"Every person furnishing material or performing labor, either as an individual or as a sub-contractor for any contractor, with the State, or a political subdivision thereof where bond or letter of credit shall be executed as provided in this Act, shall have the right to sue on such bond or letter of credit in the name of the State, or the political subdivision thereof entering into such contract, as the case may be, for his use and benefit ***." 30 ILCS 550/2 (West 1994).

The bond in this case was to secure the performance of Coatings in supplying paint to the State and its political subdivisions and to indemnify those governmental entities if there was a need to procure paint from some other source in the event of nonperformance by Coatings. The bond was for 10% of the contract price with an obligation to furnish traffic marking paint to IDOT "and authorized Local Governmental Units." The bond did not expressly secure payments to subcontractors or materialmen and, as a result, was not set at 100% or more of the contract price. The underlying contract was entered into pursuant to the Governmental Joint Purchasing Act (Purchasing Act) (30 ILCS 525/0.01 et seq. (West 1994)), authorizing competitive bidding on purchases of all personal property, supplies, and services.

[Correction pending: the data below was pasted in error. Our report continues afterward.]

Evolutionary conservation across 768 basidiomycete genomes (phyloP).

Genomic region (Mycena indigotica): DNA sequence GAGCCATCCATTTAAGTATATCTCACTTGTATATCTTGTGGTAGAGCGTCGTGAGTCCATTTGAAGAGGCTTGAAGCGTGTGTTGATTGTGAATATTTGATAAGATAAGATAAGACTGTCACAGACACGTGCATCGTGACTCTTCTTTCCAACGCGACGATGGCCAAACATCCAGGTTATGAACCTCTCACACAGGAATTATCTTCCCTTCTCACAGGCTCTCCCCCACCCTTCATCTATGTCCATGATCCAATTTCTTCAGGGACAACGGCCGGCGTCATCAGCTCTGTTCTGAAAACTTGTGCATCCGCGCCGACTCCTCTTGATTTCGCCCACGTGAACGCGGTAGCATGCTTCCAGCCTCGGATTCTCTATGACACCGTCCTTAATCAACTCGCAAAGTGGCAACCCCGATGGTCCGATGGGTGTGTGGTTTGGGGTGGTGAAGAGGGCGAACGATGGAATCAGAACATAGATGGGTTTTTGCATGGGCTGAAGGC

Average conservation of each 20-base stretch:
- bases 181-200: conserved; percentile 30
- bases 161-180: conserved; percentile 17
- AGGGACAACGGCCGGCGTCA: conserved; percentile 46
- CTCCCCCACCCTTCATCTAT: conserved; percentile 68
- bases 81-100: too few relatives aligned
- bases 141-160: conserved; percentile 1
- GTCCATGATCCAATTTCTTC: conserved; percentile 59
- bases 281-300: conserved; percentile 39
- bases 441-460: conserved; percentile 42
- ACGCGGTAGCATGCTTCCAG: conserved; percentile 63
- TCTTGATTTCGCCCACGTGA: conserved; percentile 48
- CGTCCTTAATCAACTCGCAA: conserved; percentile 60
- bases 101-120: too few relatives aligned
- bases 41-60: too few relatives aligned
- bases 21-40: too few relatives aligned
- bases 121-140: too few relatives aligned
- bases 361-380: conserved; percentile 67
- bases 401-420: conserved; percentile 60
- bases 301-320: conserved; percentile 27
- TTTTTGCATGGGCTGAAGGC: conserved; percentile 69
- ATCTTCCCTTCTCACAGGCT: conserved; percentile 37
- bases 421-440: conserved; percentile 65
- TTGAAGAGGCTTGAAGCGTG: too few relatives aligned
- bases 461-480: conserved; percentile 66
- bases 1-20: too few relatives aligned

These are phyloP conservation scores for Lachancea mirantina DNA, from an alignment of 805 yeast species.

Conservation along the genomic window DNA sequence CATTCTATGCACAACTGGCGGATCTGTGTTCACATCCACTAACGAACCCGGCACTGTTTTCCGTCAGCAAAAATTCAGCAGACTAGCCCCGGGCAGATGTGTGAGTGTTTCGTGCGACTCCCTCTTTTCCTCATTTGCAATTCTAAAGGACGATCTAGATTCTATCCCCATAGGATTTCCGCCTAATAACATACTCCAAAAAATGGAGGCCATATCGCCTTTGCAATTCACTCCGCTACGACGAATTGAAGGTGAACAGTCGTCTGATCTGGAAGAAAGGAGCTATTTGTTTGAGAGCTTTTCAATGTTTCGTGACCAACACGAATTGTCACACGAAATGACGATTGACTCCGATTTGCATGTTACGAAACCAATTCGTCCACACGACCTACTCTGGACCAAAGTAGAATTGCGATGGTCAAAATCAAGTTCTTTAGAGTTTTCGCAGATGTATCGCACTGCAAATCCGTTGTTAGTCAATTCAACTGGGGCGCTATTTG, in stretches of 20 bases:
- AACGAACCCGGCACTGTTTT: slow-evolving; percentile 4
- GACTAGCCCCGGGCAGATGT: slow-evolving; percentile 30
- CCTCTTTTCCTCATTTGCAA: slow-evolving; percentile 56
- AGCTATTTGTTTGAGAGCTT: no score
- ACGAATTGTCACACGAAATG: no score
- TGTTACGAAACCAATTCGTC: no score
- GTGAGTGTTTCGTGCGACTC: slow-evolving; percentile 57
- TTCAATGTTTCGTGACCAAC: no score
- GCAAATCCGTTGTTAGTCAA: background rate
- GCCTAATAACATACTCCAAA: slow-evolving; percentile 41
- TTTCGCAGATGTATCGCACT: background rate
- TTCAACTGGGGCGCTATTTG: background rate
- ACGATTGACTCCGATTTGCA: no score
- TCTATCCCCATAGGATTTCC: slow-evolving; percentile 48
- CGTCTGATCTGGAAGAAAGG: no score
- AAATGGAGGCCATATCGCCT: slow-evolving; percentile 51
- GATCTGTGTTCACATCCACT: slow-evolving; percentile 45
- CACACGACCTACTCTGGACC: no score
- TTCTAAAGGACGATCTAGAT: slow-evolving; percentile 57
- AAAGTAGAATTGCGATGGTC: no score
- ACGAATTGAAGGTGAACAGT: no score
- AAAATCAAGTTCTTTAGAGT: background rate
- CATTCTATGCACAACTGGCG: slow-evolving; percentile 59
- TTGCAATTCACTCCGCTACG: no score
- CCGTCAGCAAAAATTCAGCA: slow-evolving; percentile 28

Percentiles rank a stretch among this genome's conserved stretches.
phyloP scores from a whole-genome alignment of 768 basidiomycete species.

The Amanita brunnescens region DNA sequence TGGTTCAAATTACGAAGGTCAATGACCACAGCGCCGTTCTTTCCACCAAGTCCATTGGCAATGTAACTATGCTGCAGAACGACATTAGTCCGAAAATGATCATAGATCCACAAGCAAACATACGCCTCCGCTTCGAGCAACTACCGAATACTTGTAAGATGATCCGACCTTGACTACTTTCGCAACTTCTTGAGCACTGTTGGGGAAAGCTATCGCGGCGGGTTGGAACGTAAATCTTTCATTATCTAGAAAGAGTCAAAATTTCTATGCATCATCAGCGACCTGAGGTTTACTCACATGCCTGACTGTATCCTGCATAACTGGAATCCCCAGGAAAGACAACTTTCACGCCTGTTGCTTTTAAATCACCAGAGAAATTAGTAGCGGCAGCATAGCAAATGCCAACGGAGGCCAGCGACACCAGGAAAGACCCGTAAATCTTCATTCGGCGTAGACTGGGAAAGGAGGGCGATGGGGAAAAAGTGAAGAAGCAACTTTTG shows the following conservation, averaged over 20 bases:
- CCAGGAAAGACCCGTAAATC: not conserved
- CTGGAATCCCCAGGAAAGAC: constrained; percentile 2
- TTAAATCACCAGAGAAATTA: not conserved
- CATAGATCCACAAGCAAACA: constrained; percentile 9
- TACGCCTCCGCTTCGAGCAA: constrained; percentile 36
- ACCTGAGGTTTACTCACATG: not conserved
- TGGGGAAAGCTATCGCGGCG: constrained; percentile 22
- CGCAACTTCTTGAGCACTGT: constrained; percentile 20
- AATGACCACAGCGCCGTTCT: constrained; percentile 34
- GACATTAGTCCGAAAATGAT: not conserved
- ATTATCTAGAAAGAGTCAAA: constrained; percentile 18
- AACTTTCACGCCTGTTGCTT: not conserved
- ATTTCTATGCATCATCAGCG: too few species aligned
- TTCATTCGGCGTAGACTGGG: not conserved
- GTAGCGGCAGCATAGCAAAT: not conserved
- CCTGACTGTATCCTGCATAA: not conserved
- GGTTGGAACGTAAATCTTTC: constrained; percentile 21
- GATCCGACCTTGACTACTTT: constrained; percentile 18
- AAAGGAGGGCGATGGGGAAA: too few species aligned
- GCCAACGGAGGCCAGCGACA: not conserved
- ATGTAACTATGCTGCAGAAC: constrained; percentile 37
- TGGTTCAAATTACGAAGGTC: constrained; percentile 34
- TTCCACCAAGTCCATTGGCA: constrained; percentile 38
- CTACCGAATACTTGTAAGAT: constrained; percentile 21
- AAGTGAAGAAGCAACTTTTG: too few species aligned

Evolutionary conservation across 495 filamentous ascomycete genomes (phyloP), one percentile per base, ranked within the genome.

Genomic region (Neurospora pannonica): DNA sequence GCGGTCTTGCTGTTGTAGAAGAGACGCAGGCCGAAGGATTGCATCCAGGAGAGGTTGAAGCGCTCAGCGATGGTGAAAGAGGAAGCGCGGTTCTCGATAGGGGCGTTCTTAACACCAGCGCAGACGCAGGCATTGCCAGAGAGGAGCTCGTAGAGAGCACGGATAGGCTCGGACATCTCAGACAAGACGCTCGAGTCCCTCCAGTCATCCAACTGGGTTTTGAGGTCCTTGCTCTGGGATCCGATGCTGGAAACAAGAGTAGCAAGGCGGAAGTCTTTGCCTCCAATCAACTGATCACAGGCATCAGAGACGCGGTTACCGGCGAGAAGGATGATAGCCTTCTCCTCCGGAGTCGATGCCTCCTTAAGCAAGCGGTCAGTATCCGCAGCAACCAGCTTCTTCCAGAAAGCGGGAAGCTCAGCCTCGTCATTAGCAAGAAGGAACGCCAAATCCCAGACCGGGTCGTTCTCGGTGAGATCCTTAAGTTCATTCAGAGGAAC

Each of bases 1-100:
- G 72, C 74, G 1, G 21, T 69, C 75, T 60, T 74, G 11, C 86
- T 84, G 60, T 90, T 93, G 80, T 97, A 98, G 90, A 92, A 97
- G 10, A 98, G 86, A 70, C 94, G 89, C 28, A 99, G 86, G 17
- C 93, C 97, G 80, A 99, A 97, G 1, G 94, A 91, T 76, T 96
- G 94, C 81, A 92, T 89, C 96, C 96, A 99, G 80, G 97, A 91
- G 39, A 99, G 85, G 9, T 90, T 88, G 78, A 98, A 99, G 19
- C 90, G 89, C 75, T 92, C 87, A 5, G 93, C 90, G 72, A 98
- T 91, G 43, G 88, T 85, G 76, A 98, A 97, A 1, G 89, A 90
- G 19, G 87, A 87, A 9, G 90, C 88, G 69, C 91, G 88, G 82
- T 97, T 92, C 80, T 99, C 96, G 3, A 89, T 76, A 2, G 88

The contract in this case was to supply the State with a commodity, not "for public work." "Public work" includes the building of a jail (County of Mercer v. Wolff, 237 Ill. 74, 78, 86 N.E. 708, 710 (1908)) or another prison facility (Brown v. City of Greenville, 203 Ill. App. 3d 1035, 1037, 561 N.E.2d 446, 447 (1990)). In this case, we need not decide whether painting lines on roadway surfaces falls within the dictionary definition of "public work."

The parties agree the Lien Act and Bond Act should be construed together. Neither party asks this court to construe "public work" and the Bond Act in pari materia with the definitions contained in other statutes, including the Prevailing Wage Act (820 ILCS 130/2 (West 1994)).